(HARRISBURG, Pa.) — It’s less than two months before the election and Pennsylvania’s voter ID law is still under challenge in the courts.
On Tuesday, the Pennsylvania Supreme Court ordered a lower court to determine whether voters in Pennsylvania will be able to get IDs — under the Commonwealth’s controversial voter ID law — in time for the next election.
The Supreme Court order vacates a lower court decision that upheld the voter ID law, and asks the lower court to “consider whether the procedures being used for deployment of the [identification] cards comport with the requirement of liberal access.”
The lower court is directed to provide a supplemental opinion on the issue by Oct. 2.
It was a 4-2 decision.
Justices Seamus P. McCaffery and Debra Todd dissented from the opinion, saying the court was wrong to remand the case Tuesday for further hearings on whether the Commonwealth can implement the new law without disenfranchising voters. Todd wrote, “Forty-nine days before a Presidential election, the question no longer is whether the Commonwealth can constitutionally implement this law, but whether it has constitutionally implemented it.”
Matthew Keeler, a spokesman for the Pennsylvania Department of State, said Tuesday, “The law is still in effect. The Department of State is going to continue to reach out to all registered voters and continue to educate them about what IDs are valid and how to go about getting a valid ID if they require one.”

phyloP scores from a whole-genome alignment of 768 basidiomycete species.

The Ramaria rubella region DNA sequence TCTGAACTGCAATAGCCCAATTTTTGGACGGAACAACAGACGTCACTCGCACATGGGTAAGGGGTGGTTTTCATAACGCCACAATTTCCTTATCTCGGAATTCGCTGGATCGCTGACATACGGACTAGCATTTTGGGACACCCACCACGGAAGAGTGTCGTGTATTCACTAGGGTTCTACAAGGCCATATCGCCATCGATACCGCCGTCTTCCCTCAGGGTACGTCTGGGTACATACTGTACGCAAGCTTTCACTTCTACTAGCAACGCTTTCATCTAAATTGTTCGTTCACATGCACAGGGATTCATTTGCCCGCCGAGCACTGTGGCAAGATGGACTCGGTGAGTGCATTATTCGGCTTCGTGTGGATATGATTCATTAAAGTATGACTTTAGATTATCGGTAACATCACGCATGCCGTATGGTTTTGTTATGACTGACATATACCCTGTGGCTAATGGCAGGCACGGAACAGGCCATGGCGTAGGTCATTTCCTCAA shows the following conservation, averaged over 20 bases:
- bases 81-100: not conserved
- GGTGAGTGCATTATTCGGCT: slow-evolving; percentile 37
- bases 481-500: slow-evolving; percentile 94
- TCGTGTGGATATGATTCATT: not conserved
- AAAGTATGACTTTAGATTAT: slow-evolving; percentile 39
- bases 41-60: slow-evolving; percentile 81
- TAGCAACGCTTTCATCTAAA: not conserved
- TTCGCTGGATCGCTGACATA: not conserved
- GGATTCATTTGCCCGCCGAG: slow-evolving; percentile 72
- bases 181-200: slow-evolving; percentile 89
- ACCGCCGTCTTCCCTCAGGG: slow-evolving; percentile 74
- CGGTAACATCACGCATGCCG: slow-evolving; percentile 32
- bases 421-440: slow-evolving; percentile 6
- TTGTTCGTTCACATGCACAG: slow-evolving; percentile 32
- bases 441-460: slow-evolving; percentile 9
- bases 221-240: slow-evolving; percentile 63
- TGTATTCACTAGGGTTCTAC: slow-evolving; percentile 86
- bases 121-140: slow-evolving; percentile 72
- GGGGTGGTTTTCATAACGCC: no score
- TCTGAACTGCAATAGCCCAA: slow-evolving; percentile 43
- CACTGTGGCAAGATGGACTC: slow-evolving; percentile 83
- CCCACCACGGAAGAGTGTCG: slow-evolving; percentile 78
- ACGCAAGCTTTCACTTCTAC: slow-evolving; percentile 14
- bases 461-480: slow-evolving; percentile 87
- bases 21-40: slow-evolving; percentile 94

Critics of the law were cautiously optimistic about Tuesday’s decision.
“We’re glad to see that [the] Pennsylvania Supreme Court is taking the actual impact on voters seriously,” said Advancement Project Co-Director Judith Browne Dianis. “Requiring the state to prove the law will not disenfranchise voters is the right step to take. The reports from Pennsylvania already include long lines at the PennDOT offices, confusion and untrained workers giving out misinformation. The law places an insurmountable burden on hundreds of thousands of Pennsylvania voters and we are confident that the evidence will demonstrate widespread disenfranchisement. Elections in America should be free, fair and accessible and this law must be stopped in time for the fall elections so that every voter who wants to cast a ballot can do so.”
Copyright 2012 ABC News Radio
Nate Eaton, EastIdahoNews.com
David Chalian, CNN
Jason Hanna and Kristina Sgueglia, CNN